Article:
14 LIFE CYCLE DESIGN CASE INPUTS Design Case : A/C Reciprocating Chiller Prepared By : Carrier Corporation Engineering Economic Analysis v2.00 Page 1 of 1 1. DESIGN CASE DATA Design Case Name...: A/C Reciprocating Chiller Currency Symbol...: $ Length of Analysis...: 25 years First Year of Operation...: 1 2. CAPITAL INVESTMENT COSTS Cost Salvage L DNP P D T I E D DL Investment Name $ $ Yr % P Yr Yr % % M Yr Chiller purchase Chilled Water Pump & Pipe L = Useful Life E = Investment Escalation Rate DNP=% Downpayment DM= Depreciation Method PP= Payment Plan 1-No Depreciation 1-Equal Payments 2-Straight Line 2-Interest Only Payments 3-Sum-of-Years-Digits 3-Equal Principal Payments 4-Double Declining Balance D = Date 5-Dbl Declining Balance to Straight Line T = Term of Loan 6-Modified Accelerated Cost Recovery System I = Loan Interest Rate DL= Depreciation Life 3. NON-CAPITAL INVESTMENT COSTS Benefit Esc. Tax or Cost Value Rate Exempt Name (B/C) $ Date Number Period (%) Status Chiller installation cost C N CW Pump/Piping Install C N 4. OPERATING COSTS Cost Escalation Cost Component $ Rate (%) Maintenance...: Energy: Electric...: Energy: Natural Gas...: Energy: Fuel Oil...: Energy: Propane...: Rate Escalation Cost Component (%) Rate (%) Insurance...: Property Tax...:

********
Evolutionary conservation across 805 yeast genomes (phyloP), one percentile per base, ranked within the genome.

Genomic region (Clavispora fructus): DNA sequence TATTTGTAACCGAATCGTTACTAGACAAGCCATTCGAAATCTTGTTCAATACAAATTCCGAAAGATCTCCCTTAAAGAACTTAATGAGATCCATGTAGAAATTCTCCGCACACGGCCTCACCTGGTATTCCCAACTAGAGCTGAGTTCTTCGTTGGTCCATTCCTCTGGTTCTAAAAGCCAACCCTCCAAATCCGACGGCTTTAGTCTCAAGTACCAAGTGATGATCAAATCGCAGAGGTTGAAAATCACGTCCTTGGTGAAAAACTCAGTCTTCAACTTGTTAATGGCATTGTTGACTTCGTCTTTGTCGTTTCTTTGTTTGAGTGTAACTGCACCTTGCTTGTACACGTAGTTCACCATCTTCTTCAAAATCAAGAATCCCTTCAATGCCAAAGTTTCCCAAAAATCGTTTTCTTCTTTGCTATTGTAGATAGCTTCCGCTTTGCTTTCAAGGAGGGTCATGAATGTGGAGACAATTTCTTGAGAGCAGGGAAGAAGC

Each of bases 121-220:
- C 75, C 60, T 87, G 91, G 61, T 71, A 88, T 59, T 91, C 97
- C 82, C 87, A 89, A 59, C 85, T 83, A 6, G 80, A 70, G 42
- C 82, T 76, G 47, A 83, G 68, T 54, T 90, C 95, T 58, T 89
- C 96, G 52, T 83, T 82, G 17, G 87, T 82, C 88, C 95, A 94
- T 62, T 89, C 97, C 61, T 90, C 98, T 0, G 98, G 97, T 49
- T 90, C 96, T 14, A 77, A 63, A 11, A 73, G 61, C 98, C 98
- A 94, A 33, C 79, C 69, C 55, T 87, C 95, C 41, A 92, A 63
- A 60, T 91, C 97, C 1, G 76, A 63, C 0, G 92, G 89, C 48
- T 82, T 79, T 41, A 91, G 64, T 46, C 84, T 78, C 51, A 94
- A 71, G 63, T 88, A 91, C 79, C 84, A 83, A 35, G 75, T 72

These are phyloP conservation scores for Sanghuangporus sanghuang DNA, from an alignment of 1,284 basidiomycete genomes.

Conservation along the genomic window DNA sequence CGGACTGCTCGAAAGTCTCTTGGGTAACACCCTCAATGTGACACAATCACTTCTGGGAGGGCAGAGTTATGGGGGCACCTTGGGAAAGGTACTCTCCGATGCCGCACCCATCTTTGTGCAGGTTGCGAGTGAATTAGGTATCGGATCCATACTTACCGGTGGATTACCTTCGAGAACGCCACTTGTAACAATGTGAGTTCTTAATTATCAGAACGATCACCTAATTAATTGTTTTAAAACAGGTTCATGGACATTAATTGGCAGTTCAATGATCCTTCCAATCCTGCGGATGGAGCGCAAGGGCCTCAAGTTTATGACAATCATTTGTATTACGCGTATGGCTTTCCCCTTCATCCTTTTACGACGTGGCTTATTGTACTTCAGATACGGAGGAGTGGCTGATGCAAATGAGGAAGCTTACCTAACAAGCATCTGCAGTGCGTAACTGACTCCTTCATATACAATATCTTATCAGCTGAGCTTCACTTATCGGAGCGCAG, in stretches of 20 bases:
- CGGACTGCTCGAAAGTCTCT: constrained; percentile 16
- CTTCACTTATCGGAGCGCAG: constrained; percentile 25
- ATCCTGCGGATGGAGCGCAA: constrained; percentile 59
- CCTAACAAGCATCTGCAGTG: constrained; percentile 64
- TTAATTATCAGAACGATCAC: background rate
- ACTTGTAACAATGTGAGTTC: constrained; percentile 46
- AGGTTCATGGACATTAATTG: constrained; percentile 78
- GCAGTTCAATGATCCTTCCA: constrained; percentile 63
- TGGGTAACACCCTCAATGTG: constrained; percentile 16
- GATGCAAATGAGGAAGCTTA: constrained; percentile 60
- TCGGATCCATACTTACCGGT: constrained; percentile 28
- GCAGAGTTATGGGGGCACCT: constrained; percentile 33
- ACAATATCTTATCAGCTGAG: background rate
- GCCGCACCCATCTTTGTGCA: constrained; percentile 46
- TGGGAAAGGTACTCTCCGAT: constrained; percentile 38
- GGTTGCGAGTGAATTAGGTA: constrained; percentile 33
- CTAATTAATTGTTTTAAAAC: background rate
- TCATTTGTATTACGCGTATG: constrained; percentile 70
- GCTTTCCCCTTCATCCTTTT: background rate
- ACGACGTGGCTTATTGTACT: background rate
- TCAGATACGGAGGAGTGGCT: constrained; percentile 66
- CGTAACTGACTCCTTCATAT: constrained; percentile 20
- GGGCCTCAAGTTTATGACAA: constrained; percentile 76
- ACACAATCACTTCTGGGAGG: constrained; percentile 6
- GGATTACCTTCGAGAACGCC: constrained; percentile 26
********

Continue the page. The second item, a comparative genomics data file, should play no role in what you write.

15 LIFE CYCLE SUMMARY Job Name: Chiller Life Cycle Study Prepared By: Carrier Corporation Engineering Economic Analysis v2.00 Page 1 Life Cycle Period...: 25 yrs Minimum Attractive Rate of Return...: 10.0 % Income Tax Rate...: 40.0 % TABLE 1. EXECUTIVE SUMMARY: Economic Criteria Most Favorable Design Alternative 1. Internal Rate of Return and NPW..( 3) A/C Reciprocating Chiller 2. Lowest total present worth...( 3) A/C Reciprocating Chiller 3. Lowest first cost...( 2) W/C Reciprocating Chiller TABLE 2. DESIGN CASE DATA After Tax Before Tax First Cost Total PW Total PW Design Case ($) ($) ($) ( 2) W/C Reciprocating Chiller 96, , ,982 ( 3) A/C Reciprocating Chiller 102, , ,493 ( 1) W/C Centrifugal Chiller 118, , ,617 TABLE 3. COMPARATIVE ANALYSIS DATA: First Net Pres. Before After Cost Worth Tax Tax Payback Comparison of Difference Savings IRR IRR MARR Period Case vs Case ($) ($) (%) (%) (%) (years) 3 vs 2 6,205 1, vs 3 15,195-1, N/A N/A = Not available because value could not be calculated. TABLE 4. COMPARATIVE DECISION DATA: Comparison of Case vs Case Winner Reason 3 vs 2 3 (IRR>MARR) After tax internal rate of return is greater than MARR. 1 vs 3 3 (IRR=<MARR) After tax internal rate of return is equal to or less than MARR. 14